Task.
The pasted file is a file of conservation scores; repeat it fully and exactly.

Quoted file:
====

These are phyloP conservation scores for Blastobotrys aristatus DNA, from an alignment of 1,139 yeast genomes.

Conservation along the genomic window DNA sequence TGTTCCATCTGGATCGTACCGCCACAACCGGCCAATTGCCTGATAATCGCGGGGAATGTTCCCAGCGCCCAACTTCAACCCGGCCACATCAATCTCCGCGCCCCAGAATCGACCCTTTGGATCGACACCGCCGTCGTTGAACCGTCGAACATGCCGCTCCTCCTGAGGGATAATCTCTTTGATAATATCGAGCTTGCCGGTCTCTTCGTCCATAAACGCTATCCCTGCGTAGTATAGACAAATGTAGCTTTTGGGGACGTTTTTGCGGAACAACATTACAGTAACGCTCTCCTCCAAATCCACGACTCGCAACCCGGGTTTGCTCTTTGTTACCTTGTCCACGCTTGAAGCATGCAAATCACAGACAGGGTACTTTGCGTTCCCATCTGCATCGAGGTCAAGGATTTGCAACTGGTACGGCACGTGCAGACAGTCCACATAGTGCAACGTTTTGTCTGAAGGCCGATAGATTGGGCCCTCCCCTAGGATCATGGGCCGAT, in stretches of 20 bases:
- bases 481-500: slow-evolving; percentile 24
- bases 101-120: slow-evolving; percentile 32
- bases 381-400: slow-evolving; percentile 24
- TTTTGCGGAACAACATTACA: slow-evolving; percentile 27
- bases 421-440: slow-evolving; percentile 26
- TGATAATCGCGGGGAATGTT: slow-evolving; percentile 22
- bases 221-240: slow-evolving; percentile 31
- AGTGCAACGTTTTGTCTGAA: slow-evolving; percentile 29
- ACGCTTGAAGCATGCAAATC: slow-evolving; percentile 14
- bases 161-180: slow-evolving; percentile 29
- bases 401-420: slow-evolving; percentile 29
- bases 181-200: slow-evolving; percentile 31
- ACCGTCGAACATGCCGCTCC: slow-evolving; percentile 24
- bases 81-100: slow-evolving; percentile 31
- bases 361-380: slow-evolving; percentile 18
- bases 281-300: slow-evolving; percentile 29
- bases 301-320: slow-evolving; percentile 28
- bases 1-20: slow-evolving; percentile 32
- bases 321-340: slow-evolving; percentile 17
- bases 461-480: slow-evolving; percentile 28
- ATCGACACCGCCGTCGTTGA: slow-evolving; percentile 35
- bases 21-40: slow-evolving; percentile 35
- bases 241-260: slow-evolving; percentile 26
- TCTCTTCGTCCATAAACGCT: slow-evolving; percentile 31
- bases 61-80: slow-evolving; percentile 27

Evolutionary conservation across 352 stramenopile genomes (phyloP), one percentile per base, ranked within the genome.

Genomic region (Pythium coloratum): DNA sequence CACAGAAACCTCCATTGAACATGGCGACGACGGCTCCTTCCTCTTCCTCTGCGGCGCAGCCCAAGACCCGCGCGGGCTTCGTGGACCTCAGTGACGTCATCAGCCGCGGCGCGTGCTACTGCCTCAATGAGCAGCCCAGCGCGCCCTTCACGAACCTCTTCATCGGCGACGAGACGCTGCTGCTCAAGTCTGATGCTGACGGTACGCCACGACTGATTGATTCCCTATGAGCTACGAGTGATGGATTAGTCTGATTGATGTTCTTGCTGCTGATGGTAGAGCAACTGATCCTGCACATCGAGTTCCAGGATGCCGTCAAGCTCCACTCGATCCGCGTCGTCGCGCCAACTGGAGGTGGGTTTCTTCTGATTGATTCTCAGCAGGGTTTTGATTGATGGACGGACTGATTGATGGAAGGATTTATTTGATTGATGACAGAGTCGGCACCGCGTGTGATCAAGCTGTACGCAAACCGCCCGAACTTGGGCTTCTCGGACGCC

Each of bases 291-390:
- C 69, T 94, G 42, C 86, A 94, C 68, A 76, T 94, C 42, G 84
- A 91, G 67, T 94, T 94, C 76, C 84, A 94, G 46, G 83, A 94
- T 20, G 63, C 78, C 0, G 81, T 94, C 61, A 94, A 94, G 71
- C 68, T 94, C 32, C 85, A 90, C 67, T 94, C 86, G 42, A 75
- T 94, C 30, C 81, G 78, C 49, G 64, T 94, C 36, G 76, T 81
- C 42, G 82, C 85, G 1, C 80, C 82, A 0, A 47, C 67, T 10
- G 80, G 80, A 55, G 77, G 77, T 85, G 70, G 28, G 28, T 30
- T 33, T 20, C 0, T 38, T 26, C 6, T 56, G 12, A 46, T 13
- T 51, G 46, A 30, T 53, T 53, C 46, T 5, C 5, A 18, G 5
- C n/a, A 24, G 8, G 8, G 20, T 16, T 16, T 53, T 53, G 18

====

These are phyloP conservation scores for Blastobotrys aristatus DNA, from an alignment of 1,139 yeast genomes.

Conservation along the genomic window DNA sequence TGTTCCATCTGGATCGTACCGCCACAACCGGCCAATTGCCTGATAATCGCGGGGAATGTTCCCAGCGCCCAACTTCAACCCGGCCACATCAATCTCCGCGCCCCAGAATCGACCCTTTGGATCGACACCGCCGTCGTTGAACCGTCGAACATGCCGCTCCTCCTGAGGGATAATCTCTTTGATAATATCGAGCTTGCCGGTCTCTTCGTCCATAAACGCTATCCCTGCGTAGTATAGACAAATGTAGCTTTTGGGGACGTTTTTGCGGAACAACATTACAGTAACGCTCTCCTCCAAATCCACGACTCGCAACCCGGGTTTGCTCTTTGTTACCTTGTCCACGCTTGAAGCATGCAAATCACAGACAGGGTACTTTGCGTTCCCATCTGCATCGAGGTCAAGGATTTGCAACTGGTACGGCACGTGCAGACAGTCCACATAGTGCAACGTTTTGTCTGAAGGCCGATAGATTGGGCCCTCCCCTAGGATCATGGGCCGAT, in stretches of 20 bases:
- bases 481-500: slow-evolving; percentile 24
- bases 101-120: slow-evolving; percentile 32
- bases 381-400: slow-evolving; percentile 24
- TTTTGCGGAACAACATTACA: slow-evolving; percentile 27
- bases 421-440: slow-evolving; percentile 26
- TGATAATCGCGGGGAATGTT: slow-evolving; percentile 22
- bases 221-240: slow-evolving; percentile 31
- AGTGCAACGTTTTGTCTGAA: slow-evolving; percentile 29
- ACGCTTGAAGCATGCAAATC: slow-evolving; percentile 14
- bases 161-180: slow-evolving; percentile 29
- bases 401-420: slow-evolving; percentile 29
- bases 181-200: slow-evolving; percentile 31
- ACCGTCGAACATGCCGCTCC: slow-evolving; percentile 24
- bases 81-100: slow-evolving; percentile 31
- bases 361-380: slow-evolving; percentile 18
- bases 281-300: slow-evolving; percentile 29
- bases 301-320: slow-evolving; percentile 28
- bases 1-20: slow-evolving; percentile 32
- bases 321-340: slow-evolving; percentile 17
- bases 461-480: slow-evolving; percentile 28
- ATCGACACCGCCGTCGTTGA: slow-evolving; percentile 35
- bases 21-40: slow-evolving; percentile 35
- bases 241-260: slow-evolving; percentile 26
- TCTCTTCGTCCATAAACGCT: slow-evolving; percentile 31
- bases 61-80: slow-evolving; percentile 27

Evolutionary conservation across 352 stramenopile genomes (phyloP), one percentile per base, ranked within the genome.

Genomic region (Pythium coloratum): DNA sequence CACAGAAACCTCCATTGAACATGGCGACGACGGCTCCTTCCTCTTCCTCTGCGGCGCAGCCCAAGACCCGCGCGGGCTTCGTGGACCTCAGTGACGTCATCAGCCGCGGCGCGTGCTACTGCCTCAATGAGCAGCCCAGCGCGCCCTTCACGAACCTCTTCATCGGCGACGAGACGCTGCTGCTCAAGTCTGATGCTGACGGTACGCCACGACTGATTGATTCCCTATGAGCTACGAGTGATGGATTAGTCTGATTGATGTTCTTGCTGCTGATGGTAGAGCAACTGATCCTGCACATCGAGTTCCAGGATGCCGTCAAGCTCCACTCGATCCGCGTCGTCGCGCCAACTGGAGGTGGGTTTCTTCTGATTGATTCTCAGCAGGGTTTTGATTGATGGACGGACTGATTGATGGAAGGATTTATTTGATTGATGACAGAGTCGGCACCGCGTGTGATCAAGCTGTACGCAAACCGCCCGAACTTGGGCTTCTCGGACGCC

Each of bases 291-390:
- C 69, T 94, G 42, C 86, A 94, C 68, A 76, T 94, C 42, G 84
- A 91, G 67, T 94, T 94, C 76, C 84, A 94, G 46, G 83, A 94
- T 20, G 63, C 78, C 0, G 81, T 94, C 61, A 94, A 94, G 71
- C 68, T 94, C 32, C 85, A 90, C 67, T 94, C 86, G 42, A 75
- T 94, C 30, C 81, G 78, C 49, G 64, T 94, C 36, G 76, T 81
- C 42, G 82, C 85, G 1, C 80, C 82, A 0, A 47, C 67, T 10
- G 80, G 80, A 55, G 77, G 77, T 85, G 70, G 28, G 28, T 30
- T 33, T 20, C 0, T 38, T 26, C 6, T 56, G 12, A 46, T 13
- T 51, G 46, A 30, T 53, T 53, C 46, T 5, C 5, A 18, G 5
- C n/a, A 24, G 8, G 8, G 20, T 16, T 16, T 53, T 53, G 18